It’s been quite a while since Kung Fu Rabbit launched on the PlayStation Store, in fact, it’s been over 2 years and the game unfortunately we didn’t get round to reviewing it when the game initially launched. Thanks to the game being on PlayStation Plus recently, we’ve finally been able to get our hands on it – and it’s glorious.
Kung Fu Rabbit was developed by cTools Studio and was first released on mobile devices in 2012 before releasing on PlayStation Vita and PlayStation 3 in July 2013 as a Cross-Buy title. The game seems to have remained under the radar until it recently was added to the PlayStation Plus Instant Game Collection.
You play as Kung Fu Rabbit – a rabbit who, as you might have guessed, knows Kung Fu. He awakens one day to discover that his whole tribe of rabbits have been kidnapped and their Carrot stash has been stolen. As Kung Fu Rabbit, it is your mission to rescue all of the kidnapped rabbits and carrots!
Now if you’re familiar with the PlayStation Plus line up of October 2015, you’ll be aware that Super Meat Boy launched as part of the line up, and this is quite relevant considering how similar these titles are in terms of game play and difficulty at times.
The game is a simple platformer that sees you having to jump over a series of obstacles and platforms while avoiding black tar like substances and enemies, instant contact with either of those will count as an instant death and you’ll have to start the level over from the beginning.
The early levels of the game start off as tutorial levels, allowing first time players a chance to get used to the mechanics and controls of the game. Just as you start to feel like you’re getting used to the game the difficulty ramps up, forcing you to have to time your jumps and think about situations before tackling each stage.
Every level will have a baby rabbit at the end of it for you to save, as well as 3 Carrots scattered around the level for you to collect. If you manage to collect the carrots you’ll be able to spend them to buy power-ups, which in turn will help make levels easier by either eliminating enemies or making your jumps more accurate.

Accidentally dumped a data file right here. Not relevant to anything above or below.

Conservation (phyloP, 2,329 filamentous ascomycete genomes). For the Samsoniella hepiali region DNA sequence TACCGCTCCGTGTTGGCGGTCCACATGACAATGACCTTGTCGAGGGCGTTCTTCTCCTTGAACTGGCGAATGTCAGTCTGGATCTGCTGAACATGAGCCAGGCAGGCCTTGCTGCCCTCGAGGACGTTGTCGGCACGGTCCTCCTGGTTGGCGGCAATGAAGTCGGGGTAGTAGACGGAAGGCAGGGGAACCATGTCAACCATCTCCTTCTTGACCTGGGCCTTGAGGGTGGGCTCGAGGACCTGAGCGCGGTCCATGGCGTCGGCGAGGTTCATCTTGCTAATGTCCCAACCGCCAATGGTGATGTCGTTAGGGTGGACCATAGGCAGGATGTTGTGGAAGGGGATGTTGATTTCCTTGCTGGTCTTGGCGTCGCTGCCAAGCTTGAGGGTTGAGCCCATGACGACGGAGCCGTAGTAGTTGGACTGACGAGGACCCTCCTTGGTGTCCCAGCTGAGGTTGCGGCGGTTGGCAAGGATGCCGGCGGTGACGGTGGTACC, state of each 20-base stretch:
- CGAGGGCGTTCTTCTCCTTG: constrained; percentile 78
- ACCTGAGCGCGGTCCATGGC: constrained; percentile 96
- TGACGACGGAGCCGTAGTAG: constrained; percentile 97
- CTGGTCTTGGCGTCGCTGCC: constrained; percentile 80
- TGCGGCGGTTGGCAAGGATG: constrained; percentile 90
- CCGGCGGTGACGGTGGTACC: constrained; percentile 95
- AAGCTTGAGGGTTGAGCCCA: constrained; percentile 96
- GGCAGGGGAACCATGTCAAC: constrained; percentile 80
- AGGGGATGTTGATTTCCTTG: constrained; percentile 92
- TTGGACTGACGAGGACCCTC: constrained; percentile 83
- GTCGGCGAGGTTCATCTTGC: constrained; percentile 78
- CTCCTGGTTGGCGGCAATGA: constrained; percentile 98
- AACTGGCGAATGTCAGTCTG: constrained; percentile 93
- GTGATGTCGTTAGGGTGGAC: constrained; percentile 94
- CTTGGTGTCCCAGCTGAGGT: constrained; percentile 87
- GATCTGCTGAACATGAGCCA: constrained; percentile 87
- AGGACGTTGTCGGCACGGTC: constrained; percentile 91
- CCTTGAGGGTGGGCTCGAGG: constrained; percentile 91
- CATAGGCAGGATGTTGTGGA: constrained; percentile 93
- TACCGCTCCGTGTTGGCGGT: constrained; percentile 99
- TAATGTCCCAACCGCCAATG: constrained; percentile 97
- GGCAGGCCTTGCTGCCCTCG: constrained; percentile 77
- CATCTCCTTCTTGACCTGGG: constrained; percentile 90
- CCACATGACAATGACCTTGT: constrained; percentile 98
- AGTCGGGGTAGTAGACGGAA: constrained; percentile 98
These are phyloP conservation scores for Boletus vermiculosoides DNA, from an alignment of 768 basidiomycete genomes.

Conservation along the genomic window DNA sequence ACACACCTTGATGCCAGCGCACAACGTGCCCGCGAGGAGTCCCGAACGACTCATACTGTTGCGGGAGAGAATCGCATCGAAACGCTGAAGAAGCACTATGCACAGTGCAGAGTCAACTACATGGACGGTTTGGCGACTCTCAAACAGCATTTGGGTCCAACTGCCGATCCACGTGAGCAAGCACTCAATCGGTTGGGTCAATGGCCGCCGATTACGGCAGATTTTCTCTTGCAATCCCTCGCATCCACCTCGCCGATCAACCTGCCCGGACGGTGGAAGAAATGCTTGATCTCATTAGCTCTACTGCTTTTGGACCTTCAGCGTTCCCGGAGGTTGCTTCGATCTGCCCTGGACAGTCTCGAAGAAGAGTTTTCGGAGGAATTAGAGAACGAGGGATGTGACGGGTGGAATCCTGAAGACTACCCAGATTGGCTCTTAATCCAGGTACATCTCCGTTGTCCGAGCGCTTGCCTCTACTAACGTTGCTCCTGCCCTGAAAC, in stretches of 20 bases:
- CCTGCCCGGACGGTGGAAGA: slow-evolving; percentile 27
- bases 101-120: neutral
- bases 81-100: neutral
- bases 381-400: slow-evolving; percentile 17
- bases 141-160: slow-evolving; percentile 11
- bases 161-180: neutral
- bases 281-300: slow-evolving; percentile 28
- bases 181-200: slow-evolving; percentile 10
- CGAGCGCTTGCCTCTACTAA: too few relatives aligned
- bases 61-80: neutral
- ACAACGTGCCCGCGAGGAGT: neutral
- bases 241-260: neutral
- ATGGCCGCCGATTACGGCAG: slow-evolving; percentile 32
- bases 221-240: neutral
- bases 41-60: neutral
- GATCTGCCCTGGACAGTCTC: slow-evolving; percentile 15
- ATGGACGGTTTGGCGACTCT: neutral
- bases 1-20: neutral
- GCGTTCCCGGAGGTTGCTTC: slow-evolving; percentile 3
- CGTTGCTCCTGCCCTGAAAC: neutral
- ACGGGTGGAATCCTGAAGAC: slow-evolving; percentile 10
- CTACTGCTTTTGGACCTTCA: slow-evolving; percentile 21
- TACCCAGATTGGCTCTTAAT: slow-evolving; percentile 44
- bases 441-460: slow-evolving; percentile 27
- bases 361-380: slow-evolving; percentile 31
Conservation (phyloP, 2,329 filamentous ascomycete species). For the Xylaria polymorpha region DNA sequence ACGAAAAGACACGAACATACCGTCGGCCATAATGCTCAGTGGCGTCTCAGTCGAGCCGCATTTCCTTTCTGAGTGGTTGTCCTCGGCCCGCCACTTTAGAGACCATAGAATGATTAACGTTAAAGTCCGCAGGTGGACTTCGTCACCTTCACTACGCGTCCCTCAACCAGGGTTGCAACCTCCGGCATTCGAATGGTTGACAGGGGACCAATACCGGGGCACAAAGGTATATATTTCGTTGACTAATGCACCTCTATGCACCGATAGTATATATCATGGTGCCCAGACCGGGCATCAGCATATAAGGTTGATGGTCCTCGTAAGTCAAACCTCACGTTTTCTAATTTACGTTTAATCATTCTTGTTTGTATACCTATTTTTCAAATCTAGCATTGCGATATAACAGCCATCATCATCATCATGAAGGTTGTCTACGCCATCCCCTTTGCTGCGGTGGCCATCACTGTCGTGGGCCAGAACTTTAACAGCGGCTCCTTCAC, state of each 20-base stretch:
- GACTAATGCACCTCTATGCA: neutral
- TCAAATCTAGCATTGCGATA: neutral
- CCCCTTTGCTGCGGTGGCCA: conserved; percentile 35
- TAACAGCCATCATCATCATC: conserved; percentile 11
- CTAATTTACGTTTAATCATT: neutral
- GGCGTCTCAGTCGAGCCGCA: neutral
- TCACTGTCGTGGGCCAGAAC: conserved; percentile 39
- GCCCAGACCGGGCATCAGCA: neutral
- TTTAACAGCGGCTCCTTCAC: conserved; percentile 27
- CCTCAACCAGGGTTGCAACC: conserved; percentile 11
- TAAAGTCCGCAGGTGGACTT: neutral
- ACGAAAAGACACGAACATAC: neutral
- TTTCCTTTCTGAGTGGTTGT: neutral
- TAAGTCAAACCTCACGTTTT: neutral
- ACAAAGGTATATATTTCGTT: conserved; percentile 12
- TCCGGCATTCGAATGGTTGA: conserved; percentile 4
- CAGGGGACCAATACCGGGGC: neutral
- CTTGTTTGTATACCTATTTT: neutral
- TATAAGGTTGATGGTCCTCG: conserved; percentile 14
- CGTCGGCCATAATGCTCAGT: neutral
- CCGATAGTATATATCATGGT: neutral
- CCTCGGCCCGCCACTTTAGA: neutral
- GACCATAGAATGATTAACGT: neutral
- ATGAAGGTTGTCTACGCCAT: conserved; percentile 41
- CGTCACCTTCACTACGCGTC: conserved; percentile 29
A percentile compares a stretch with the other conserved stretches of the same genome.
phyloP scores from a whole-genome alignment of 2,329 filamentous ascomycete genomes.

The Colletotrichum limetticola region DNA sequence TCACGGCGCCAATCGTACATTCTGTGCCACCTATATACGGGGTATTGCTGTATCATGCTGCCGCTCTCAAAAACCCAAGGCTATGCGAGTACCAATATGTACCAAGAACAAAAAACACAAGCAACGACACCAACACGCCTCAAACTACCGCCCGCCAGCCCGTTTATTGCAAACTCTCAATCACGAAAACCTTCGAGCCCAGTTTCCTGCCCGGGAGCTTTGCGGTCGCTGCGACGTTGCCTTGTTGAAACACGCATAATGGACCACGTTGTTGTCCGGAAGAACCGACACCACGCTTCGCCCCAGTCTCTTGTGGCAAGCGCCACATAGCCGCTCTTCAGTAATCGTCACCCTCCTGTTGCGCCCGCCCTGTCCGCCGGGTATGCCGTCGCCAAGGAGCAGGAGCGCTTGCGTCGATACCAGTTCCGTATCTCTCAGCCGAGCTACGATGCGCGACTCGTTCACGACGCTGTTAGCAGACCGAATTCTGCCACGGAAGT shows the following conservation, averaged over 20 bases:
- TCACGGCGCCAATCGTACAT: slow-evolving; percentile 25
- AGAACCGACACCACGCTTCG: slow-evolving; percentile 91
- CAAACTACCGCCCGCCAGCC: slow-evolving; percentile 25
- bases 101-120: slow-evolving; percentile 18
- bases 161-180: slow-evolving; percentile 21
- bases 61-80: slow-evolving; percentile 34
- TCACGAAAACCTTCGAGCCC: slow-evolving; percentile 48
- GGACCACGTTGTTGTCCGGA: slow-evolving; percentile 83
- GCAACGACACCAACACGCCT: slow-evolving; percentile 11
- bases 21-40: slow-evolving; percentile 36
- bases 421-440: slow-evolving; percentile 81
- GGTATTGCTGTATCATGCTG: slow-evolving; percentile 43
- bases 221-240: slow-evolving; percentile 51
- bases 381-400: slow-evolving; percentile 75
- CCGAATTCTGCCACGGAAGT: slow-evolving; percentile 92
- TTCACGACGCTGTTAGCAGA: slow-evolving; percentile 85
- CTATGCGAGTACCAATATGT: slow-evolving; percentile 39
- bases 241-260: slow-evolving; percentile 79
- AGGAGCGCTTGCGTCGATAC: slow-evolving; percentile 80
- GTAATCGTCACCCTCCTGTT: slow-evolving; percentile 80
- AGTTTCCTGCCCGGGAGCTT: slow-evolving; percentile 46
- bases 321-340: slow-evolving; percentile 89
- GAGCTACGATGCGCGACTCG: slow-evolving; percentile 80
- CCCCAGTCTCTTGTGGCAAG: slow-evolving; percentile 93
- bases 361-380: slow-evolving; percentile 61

While later in the game levels can become incredibly difficult, the controls are so smooth and accurate that you’ll never blame the game – 9 times out of 10 it’ll be the players fault, mistiming a jump or getting too close to an enemy. This can be enough to make you get angry at yourself.
Kung Fu Rabbit‘s graphics are actually incredibly pretty – as a port of a mobile title you’d think that the graphics would perhaps suffer. Fortunately they’ve converted nicely over to the Vita’s brilliant screen, with each character and environment looking both unique and fun.
One thing I can honestly say I wasn’t too fond of was the soundtrack, it can be quite repetitive and boring with only a handful of songs in the games library. After an extended play session I found myself muting my Vita and listening to my own music instead.
A plus for the Vita version of Kung Fu Rabbit is that instead of having to use the mobile version’s touchscreen controls, the developers added use of the Vita’s face buttons. I feel that this was a good decision as the touch controls would have made for less accurate gameplay and would’ve been more of an annoyance if anything.
A major dislike I have about the game is that it has a hard mode which you can unlock by completing the game, however you can also unlock the hard mode by using the Carrots you find in levels as currency, if anything I felt that this was more of a way to encourage cheating as well as discouraging players of unlocking the secret levels or improving their skills.
To summarise, Kung Fu Rabbit feels like more of a less fleshed out Super Meat Boy, which is absolutely not a bad thing, it’s fun, difficult and incredibly rewarding, and it’s packed full of some incredibly easy trophies to earn. Even if you didn’t get the chance to pick this game up as part of the PlayStation Plus lineup I’d absolutely recommend spending your cash on it when you can.